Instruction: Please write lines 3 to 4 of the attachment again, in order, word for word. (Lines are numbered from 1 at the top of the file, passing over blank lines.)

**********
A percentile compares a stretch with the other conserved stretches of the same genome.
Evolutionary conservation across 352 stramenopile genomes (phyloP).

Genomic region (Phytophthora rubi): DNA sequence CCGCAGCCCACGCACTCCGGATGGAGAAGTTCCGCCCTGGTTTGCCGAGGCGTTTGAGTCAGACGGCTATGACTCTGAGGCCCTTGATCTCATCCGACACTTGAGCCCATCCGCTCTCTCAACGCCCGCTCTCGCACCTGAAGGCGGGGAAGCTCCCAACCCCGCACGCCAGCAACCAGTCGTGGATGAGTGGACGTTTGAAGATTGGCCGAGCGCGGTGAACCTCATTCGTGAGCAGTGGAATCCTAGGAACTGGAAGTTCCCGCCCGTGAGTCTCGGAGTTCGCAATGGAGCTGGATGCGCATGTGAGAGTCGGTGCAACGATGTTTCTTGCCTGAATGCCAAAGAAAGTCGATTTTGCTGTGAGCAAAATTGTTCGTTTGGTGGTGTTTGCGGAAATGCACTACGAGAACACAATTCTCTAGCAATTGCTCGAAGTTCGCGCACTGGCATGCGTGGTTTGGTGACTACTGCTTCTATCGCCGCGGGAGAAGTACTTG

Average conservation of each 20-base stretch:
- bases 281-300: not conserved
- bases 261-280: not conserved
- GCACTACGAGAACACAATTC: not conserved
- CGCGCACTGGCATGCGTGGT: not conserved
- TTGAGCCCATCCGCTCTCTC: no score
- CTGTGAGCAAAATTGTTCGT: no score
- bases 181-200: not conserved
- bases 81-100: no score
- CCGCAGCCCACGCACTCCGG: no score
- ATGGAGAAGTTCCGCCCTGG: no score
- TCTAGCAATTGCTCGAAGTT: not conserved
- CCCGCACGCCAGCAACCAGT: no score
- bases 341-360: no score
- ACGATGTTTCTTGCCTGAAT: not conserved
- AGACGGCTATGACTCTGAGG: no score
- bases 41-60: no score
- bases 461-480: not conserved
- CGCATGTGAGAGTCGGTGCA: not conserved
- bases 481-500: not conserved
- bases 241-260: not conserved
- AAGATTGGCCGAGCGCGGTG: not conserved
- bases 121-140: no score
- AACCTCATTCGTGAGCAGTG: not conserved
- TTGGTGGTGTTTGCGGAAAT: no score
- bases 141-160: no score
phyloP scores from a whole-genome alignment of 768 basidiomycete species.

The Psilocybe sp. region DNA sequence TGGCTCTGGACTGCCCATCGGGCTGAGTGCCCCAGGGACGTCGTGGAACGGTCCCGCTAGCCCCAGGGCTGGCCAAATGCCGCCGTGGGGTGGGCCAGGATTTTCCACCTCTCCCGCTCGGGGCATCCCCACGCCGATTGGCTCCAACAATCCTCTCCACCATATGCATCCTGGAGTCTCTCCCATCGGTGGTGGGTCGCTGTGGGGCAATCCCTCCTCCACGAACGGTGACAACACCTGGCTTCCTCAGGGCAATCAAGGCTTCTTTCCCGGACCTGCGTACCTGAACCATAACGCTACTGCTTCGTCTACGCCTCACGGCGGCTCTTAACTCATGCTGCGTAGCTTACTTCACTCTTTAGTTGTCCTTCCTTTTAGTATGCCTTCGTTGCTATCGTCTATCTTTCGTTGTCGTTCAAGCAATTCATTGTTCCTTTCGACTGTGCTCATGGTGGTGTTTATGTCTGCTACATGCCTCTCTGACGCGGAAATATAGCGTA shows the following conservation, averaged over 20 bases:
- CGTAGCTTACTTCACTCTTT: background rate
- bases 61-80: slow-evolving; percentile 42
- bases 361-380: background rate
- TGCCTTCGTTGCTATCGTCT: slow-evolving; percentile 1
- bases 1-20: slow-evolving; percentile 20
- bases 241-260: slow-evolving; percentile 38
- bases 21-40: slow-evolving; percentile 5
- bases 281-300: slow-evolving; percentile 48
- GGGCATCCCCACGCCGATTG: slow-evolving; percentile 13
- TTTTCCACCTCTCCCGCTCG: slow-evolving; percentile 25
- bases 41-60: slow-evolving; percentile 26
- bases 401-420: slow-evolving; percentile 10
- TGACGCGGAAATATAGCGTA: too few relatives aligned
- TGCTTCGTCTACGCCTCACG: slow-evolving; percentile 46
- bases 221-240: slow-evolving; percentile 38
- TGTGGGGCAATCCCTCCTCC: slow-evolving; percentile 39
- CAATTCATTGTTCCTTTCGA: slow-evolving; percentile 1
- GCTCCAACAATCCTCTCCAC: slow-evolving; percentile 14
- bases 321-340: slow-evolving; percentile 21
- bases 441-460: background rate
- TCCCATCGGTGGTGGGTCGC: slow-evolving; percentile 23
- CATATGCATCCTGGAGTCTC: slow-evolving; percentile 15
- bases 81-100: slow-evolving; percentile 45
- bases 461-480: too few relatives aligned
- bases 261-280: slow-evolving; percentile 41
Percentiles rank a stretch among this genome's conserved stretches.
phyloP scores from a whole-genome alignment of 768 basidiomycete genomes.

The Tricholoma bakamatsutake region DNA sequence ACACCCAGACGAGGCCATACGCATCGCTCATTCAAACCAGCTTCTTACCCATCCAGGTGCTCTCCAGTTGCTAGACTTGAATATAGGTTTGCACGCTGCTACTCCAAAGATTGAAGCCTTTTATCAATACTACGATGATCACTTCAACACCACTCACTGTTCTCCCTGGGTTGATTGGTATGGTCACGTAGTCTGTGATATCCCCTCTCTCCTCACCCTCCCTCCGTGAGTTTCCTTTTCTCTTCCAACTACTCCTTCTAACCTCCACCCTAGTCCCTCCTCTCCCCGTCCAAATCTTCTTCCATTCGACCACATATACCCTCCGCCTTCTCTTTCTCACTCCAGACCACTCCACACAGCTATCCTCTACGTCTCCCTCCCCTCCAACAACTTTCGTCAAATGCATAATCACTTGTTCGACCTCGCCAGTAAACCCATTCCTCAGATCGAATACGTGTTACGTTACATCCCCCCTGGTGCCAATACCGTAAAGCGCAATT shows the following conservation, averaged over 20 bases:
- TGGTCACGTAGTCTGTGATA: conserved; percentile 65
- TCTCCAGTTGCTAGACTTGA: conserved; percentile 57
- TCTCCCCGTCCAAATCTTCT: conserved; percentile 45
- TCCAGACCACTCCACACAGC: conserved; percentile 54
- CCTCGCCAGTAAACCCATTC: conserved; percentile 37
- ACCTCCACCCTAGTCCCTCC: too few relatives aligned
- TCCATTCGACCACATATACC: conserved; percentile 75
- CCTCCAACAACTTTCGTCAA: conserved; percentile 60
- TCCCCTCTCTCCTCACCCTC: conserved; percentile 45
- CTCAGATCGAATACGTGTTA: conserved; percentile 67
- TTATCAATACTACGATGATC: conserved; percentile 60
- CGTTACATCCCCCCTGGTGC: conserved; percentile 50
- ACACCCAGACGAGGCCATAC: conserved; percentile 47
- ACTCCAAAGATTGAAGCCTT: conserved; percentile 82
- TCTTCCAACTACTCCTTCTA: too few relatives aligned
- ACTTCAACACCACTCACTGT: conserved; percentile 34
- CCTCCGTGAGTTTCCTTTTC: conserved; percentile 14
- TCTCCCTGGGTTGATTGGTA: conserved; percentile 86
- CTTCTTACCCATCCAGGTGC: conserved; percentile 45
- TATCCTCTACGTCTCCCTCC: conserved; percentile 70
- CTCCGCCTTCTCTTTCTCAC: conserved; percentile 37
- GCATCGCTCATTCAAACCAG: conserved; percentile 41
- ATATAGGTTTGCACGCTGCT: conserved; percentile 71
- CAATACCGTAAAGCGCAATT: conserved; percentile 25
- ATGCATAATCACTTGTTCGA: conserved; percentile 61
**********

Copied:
Genomic region (Phytophthora rubi): DNA sequence CCGCAGCCCACGCACTCCGGATGGAGAAGTTCCGCCCTGGTTTGCCGAGGCGTTTGAGTCAGACGGCTATGACTCTGAGGCCCTTGATCTCATCCGACACTTGAGCCCATCCGCTCTCTCAACGCCCGCTCTCGCACCTGAAGGCGGGGAAGCTCCCAACCCCGCACGCCAGCAACCAGTCGTGGATGAGTGGACGTTTGAAGATTGGCCGAGCGCGGTGAACCTCATTCGTGAGCAGTGGAATCCTAGGAACTGGAAGTTCCCGCCCGTGAGTCTCGGAGTTCGCAATGGAGCTGGATGCGCATGTGAGAGTCGGTGCAACGATGTTTCTTGCCTGAATGCCAAAGAAAGTCGATTTTGCTGTGAGCAAAATTGTTCGTTTGGTGGTGTTTGCGGAAATGCACTACGAGAACACAATTCTCTAGCAATTGCTCGAAGTTCGCGCACTGGCATGCGTGGTTTGGTGACTACTGCTTCTATCGCCGCGGGAGAAGTACTTG

Average conservation of each 20-base stretch: